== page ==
GRAHAM HURLEY author of THE BLOOD OF OTHERS on Writing Historical WW2 Fiction

Written by Graham Hurley

Writing historical WW2 fiction, after sixteen Cri-Fi titles, was always going to be the deepest pleasure.  No more weekly catch-ups with knackered cops.  No more covert meets with rich players from the Dark Side. Just a huge pile of books, diaries, letters, each of them shedding yet more light on seven murderous years that probably qualify as the biggest crime scene ever.

Early on in this adventure, I decided to mix a smallish repertory company of recurring characters, all of them fictional, with real-life names and reputations that still command attention.  I wanted the giants of the war – German, British, American – to share scenes with my invented band of brothers (and sisters), but to make this work I knew I had to guarantee their authentic presence on the page.  They had to look the part, dress plausibly, and above all bring themselves and successive books alive through dialogue. In short, they had to sound right.

The visuals were relatively simple. Half an hour on the internet will gift you hundreds of black and white photos of Churchill, or FDR, or Hitler, while even the briefest newsreel clip will offer priceless body-language clues to what’s going on inside. Hitler is stiff, and a little defensive.  Churchill is always hunting for the next camera.  FDR is the past-master of hiding inner tensions behind a mask of benign affability.  All three, in keeping with the lesser mortals around them, have learned how to curtain their souls.

But any writer knows that it’s soul that makes a novel tick. When two characters in any of my war collection are together, one fictional, the other anything but, the dialogue and the interaction has to be seamless, each reacting to the other, each totally in role, each earning a nod, or a smile, or some gesture of belief. Difficult? Yes.  Impossible?  Hopefully not.

As the collection of novels developed, I began to get the measure of this strange new discipline, learning how to invite real people into conversations that never happened with fictional characters who never existed, and yet keeping each interaction totally seamless.  Samuel Taylor Coleridge had a phrase for this phenomenon.  He called it ‘the willing suspension of disbelief’, in other words believing something to be true when it plainly isn’t.  

Quite why this should happen has always been a mystery to yours truly but in the spirit of optimism I put it down to that strange alchemy on which the writer depends.  Crank up the tension, pay respect to the smallest details, and most readers will wet a fingertip and turn the page.  A scribe, says me, can ask for nothing better.

In scenes like these, the writer must learn to hold his nerve.  To date, I’ve borrowed dozens of heavyweight warlords and luminaries to thicken my fictional soups but it wasn’t until The Blood of Others that I strayed onto royal turf.  

This latest title explores the background to the Dieppe Raid, a one-day excursion that left thousands of Allied troops, overwhelmingly Canadian, either dead, injured, or taken prisoner.  One of their commanders had assured them that the landing would be ‘a piece of cake’. For decades afterwards, on 19th August every year, he received hundreds of carefully-wrapped slices of gateaux through the post, along with a variety of messages, all of them deeply personal.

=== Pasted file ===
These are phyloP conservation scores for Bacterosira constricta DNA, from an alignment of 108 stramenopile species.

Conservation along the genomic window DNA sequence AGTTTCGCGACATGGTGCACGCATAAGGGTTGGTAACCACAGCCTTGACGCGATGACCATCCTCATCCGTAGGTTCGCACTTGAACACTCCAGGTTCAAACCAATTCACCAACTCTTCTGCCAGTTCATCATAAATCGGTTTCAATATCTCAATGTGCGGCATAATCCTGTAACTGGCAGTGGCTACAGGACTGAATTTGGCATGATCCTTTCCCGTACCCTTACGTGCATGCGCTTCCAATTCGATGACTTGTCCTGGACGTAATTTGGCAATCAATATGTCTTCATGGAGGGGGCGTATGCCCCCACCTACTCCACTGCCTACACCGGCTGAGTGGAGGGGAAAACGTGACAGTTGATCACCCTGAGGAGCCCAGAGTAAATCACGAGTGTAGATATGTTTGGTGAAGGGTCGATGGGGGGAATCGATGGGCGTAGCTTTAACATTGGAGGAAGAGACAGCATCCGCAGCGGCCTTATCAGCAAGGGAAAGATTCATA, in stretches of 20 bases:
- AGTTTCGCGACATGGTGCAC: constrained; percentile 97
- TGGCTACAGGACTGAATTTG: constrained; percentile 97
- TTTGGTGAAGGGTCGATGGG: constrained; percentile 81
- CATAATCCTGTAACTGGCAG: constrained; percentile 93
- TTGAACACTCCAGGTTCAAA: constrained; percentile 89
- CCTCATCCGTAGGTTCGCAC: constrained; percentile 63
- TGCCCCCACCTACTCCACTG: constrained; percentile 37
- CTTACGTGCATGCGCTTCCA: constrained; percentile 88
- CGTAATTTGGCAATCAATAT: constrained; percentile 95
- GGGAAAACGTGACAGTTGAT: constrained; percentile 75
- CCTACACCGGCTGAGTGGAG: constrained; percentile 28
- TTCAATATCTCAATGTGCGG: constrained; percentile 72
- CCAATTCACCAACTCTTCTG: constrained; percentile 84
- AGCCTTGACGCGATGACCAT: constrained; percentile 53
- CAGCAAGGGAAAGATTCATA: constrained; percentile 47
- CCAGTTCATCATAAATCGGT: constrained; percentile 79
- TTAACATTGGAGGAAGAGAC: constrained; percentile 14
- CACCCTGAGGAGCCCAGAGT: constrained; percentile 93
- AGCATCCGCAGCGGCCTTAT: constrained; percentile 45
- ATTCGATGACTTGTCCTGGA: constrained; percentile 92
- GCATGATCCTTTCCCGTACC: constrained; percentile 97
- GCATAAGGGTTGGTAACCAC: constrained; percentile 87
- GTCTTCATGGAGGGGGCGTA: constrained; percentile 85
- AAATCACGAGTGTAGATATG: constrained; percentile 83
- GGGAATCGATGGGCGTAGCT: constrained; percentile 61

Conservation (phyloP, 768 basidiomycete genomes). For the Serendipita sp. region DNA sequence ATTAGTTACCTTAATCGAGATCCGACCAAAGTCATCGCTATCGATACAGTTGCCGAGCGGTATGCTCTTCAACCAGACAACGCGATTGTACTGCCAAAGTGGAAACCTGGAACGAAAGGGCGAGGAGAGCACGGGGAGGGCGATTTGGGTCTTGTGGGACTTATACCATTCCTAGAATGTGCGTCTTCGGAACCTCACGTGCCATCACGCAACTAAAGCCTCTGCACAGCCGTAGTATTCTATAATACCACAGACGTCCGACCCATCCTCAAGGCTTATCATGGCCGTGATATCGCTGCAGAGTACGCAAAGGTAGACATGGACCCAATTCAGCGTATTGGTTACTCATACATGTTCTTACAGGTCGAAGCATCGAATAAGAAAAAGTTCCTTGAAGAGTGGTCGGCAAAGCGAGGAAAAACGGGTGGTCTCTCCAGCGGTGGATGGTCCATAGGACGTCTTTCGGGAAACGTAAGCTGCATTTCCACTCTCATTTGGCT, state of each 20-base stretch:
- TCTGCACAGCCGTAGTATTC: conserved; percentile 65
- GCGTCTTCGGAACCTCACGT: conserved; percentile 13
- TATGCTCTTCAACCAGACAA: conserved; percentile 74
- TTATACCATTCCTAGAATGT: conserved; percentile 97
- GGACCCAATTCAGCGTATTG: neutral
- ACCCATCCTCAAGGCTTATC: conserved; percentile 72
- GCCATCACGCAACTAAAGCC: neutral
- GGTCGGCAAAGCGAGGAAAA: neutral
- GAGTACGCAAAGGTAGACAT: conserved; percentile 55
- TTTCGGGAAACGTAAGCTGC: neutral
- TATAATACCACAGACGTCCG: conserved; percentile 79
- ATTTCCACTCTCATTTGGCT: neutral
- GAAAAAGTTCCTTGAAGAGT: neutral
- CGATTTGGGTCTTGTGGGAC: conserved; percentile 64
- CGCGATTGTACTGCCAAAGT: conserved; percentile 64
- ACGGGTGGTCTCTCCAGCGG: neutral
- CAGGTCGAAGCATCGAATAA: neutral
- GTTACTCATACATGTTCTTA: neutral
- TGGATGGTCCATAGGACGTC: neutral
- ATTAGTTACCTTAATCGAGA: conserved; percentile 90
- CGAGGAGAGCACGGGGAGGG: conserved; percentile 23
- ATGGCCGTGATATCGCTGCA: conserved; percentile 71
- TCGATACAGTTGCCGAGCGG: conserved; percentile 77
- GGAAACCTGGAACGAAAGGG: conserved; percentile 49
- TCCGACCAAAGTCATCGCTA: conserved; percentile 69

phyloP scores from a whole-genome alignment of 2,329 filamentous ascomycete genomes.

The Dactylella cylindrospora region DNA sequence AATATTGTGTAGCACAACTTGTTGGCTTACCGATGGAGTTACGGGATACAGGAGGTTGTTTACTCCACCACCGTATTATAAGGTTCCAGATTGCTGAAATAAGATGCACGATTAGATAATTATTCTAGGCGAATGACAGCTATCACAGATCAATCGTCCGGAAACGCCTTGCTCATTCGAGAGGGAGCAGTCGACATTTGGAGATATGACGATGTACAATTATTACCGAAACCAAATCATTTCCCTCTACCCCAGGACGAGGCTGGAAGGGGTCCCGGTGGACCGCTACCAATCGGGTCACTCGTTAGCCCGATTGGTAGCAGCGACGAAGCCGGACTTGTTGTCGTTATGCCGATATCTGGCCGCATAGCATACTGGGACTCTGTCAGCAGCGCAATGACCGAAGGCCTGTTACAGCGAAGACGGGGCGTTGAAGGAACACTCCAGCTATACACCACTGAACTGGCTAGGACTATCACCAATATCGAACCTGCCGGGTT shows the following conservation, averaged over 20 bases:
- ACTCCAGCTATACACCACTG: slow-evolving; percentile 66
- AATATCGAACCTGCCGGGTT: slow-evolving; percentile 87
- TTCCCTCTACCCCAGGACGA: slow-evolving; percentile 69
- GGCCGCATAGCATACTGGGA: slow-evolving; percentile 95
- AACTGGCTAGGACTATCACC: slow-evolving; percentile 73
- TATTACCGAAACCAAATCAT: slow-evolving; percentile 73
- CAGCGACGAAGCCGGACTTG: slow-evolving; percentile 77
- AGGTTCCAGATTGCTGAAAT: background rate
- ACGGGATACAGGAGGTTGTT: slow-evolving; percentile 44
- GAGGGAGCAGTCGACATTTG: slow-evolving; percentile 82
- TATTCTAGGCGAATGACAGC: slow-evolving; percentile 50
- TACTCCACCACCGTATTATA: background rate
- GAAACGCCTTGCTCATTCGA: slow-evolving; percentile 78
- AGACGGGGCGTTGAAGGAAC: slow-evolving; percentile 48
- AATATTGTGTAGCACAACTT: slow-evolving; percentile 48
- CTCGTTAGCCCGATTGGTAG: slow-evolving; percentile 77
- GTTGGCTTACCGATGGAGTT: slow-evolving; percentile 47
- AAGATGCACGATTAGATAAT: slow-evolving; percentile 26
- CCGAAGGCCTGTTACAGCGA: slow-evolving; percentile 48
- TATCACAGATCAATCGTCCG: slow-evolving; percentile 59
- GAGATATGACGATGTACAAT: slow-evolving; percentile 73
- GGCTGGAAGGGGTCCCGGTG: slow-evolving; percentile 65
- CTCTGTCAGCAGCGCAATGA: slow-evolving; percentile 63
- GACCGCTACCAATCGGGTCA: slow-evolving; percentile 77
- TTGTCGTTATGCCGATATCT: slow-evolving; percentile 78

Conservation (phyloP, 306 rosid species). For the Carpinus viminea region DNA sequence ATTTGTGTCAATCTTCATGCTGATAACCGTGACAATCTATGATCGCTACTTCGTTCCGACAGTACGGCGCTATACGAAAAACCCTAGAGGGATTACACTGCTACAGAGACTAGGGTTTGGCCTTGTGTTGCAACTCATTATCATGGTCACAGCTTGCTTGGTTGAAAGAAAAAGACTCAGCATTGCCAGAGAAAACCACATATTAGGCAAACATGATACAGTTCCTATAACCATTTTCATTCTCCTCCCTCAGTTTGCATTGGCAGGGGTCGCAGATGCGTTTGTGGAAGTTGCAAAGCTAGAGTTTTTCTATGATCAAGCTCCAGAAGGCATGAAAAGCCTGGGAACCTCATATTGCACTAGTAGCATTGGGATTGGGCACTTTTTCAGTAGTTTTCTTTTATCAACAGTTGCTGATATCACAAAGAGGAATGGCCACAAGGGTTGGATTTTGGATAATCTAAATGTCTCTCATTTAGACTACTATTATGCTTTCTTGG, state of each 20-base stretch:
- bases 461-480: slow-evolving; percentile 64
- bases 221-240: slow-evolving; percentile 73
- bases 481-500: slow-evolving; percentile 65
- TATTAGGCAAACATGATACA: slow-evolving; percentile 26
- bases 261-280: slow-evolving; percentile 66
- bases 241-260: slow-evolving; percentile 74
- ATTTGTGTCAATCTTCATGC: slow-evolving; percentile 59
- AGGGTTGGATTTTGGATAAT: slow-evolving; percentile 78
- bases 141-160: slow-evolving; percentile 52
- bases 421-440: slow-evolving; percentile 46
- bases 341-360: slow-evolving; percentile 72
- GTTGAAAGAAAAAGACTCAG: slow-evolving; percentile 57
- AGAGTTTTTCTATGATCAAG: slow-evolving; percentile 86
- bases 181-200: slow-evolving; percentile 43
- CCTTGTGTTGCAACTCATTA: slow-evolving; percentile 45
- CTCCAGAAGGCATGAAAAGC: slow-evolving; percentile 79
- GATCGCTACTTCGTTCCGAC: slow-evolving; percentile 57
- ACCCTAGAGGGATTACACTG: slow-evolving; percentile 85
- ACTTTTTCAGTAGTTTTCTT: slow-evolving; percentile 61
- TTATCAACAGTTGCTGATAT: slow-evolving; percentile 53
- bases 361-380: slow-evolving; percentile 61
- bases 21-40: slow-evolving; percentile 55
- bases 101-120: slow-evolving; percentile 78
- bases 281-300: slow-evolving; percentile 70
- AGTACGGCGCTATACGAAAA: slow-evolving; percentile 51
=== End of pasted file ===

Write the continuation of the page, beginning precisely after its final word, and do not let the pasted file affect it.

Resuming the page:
But the real responsibility for one of the war’s avoidable catastrophes lay with Vice-Admiral Louis Mountbatten, recently appointed Chief of a new body called Combined Operations.  With his film star looks, his royal connections, and his boundless ambition, he drove the doomed expedition to its costly end and over the weeks and months that followed, artfully massaged a disaster into an invaluable rehearsal for the D-Day landings that were to follow.

Mountbatten, second cousin to King George VI, thus earned his appearance in The Blood of Others, and I consulted source after source to make him look and sound exactly right.  In this scene he’s talking to a young Canadian journalist, George Hogan, about the prospects for Command Ops latest – and most ambitious – expedition.

‘We need to keep the wretched Germans on their toes, Hogan.  Every time we turn up and leave our calling card they have no alternative but reinforcement. Someone very shrewd at the Palace told me yesterday that we’re in the business of humiliation. We land in Norway and France and God knows where else and make fools of them. Men in penny packets, just a handful, but the right men, with the right attitude, and right equipment. Very few people thought any of this could ever be possible but it’s been a pleasure to prove them wrong, and you know where the biggest thank yous come from?  Moscow, Hogan, because every German wasting his days on the Atlantic coast is one German less on the Eastern Front. That’s what we get up to here,’ he gestured at the pad on Hogan’s knee. ‘Write it down.’

A good friend recently read this scene and enquired about the crime of lese-majesty,  of insulting those of royal blood.  Was it, he wondered, still a hanging offence?  I said, truthfully, that I didn’t know.  And – fingers crossed – I never will.  But that’s not the point.      

I’ve worked very hard to make Mountbatten plausible on the page knowing that fiction, when it works properly on us, can turn something that never happened into something utterly credible.  Coleridge was right.  Our disbelief suspended, we’re happy to be deceived.


The Blood of Others by Graham Hurley

published in Hbk by Head of Zeus on 6th July at £20

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